Former cabinet ministers take consultancies with City law firms

Cox: Many opportunities for collaboration

Ex-Attorney General Geoffrey Cox QC MP has joined Withers as ‘consultant global counsel’, subject to conditions imposed to ensure he does not use his knowledge to unfairly benefit the City firm.

Former ministers are required to obtain the approval of the Advisory Committee on Business Appointments (ACOBA) before taking on outside roles, and it has issued five conditions to Mr Cox’s appointment.

It noted that the barrister – who has also returned to private practice at the Bar at the set he co-founded, Thomas More Chambers – did not meet with Withers while in office, nor is the firm on government legal panels.

According to Withers, Mr Cox “will work closely with the firm to enhance its advice to both its private and overseas government clients on international commercial litigation, fraud disputes, international arbitrations (both investment treaty and commercial) and public international law matters”.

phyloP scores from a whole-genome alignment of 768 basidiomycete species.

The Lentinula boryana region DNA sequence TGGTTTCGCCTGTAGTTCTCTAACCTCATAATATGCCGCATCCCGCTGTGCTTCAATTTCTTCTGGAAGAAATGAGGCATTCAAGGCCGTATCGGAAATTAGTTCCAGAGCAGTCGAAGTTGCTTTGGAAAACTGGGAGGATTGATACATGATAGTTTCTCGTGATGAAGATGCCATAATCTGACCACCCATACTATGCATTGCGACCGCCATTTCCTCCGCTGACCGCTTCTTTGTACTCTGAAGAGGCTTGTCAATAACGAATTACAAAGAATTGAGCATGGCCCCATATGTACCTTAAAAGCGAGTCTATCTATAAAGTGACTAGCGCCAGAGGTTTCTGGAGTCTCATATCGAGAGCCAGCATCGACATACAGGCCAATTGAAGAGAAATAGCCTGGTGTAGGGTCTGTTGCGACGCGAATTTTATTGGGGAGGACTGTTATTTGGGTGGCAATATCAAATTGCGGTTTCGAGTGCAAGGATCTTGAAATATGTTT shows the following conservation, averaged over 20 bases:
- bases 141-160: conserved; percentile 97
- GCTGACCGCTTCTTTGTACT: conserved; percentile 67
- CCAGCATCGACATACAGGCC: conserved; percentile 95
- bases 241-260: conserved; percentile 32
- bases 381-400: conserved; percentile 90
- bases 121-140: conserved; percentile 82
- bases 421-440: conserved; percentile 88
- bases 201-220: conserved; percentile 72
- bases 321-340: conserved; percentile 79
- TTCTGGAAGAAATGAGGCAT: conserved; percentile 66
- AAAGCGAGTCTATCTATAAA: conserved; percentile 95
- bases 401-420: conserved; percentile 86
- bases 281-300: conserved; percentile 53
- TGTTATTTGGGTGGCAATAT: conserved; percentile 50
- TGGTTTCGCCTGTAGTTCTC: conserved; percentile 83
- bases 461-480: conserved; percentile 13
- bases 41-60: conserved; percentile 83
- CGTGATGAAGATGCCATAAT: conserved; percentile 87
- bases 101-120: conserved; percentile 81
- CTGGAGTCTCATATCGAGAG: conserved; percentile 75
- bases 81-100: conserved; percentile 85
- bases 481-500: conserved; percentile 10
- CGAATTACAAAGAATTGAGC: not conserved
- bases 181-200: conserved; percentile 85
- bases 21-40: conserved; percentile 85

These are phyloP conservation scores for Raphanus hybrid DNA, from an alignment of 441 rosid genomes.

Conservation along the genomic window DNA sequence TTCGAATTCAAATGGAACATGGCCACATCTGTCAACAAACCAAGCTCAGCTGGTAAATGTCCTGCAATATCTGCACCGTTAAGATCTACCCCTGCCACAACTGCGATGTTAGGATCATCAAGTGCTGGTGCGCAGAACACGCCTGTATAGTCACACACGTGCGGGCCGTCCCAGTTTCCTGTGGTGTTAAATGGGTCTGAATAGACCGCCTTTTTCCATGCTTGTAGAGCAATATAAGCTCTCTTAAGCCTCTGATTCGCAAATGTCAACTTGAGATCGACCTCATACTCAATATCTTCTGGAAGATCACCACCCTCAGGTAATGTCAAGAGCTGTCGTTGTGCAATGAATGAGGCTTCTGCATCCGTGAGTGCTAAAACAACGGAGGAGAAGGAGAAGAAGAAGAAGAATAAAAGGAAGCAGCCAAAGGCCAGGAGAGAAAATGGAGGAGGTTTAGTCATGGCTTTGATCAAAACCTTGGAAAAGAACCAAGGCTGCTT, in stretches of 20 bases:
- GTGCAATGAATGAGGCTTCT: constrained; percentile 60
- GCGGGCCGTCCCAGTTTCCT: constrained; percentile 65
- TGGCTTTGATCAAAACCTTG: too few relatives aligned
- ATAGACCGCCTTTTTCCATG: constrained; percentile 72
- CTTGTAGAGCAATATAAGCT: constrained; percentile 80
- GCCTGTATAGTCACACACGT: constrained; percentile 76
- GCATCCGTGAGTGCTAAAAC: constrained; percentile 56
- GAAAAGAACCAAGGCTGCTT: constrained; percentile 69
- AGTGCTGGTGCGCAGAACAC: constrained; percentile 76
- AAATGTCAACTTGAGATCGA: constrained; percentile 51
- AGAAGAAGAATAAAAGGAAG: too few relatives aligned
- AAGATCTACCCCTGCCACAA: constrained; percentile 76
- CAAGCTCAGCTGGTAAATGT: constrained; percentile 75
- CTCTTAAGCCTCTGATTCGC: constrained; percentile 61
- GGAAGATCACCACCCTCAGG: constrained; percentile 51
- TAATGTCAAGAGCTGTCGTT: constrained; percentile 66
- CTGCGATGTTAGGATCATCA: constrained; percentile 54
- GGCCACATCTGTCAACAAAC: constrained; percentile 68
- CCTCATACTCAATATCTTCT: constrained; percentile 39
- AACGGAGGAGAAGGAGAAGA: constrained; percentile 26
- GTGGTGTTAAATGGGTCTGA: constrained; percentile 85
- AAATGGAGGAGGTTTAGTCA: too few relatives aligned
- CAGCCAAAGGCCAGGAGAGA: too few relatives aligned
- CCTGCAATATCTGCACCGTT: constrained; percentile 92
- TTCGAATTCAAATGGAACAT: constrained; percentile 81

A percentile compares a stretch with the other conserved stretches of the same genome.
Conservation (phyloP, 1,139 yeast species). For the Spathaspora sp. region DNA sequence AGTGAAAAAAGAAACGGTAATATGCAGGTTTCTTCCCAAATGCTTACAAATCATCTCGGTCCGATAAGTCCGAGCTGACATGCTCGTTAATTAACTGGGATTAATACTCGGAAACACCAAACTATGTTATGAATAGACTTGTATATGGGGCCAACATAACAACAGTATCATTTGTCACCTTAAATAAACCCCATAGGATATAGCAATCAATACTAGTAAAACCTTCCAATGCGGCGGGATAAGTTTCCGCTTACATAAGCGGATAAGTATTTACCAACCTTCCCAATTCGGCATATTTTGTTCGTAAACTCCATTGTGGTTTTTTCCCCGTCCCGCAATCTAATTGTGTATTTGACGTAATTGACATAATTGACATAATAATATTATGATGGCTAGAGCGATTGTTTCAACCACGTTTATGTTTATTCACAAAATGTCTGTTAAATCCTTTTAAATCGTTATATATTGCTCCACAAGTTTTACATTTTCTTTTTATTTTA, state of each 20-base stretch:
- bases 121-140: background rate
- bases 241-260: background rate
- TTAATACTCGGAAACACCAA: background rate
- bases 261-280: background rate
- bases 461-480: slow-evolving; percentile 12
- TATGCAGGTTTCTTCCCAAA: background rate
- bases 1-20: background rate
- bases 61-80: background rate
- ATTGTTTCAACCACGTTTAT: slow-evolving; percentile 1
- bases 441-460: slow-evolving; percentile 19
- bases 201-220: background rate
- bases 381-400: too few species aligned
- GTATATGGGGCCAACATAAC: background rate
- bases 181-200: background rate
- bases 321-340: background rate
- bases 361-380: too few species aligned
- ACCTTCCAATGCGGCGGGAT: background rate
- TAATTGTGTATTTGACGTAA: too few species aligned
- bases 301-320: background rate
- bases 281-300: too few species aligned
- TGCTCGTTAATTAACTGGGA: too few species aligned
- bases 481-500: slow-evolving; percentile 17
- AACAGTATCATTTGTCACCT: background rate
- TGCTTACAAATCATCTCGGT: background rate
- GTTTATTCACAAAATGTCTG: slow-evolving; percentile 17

ACOBA told the MP for Torridge and West Devon that while he had confirmed his role would be limited to matters where there was no conflict of interest, there were “potential unknown risks associated with your time in office”.

But the combination of the conditions and the time that has now passed since he left office in February 2020 “appropriately mitigates the risks under the rules in relation to insight derived from any information you had access to as Attorney General”.

The first condition requires that Mr Cox not draw on any privileged information from his time in office, and specifically avoid giving Withers or its clients “privileged insight into the Brexit-related issues, insofar as it pertains to the negotiating position of the UK government and other parties to the negotiations prior to the date upon which you left ministerial office”.

The other four conditions, all of which last for two years from his last day in office, prohibit Mr Cox from: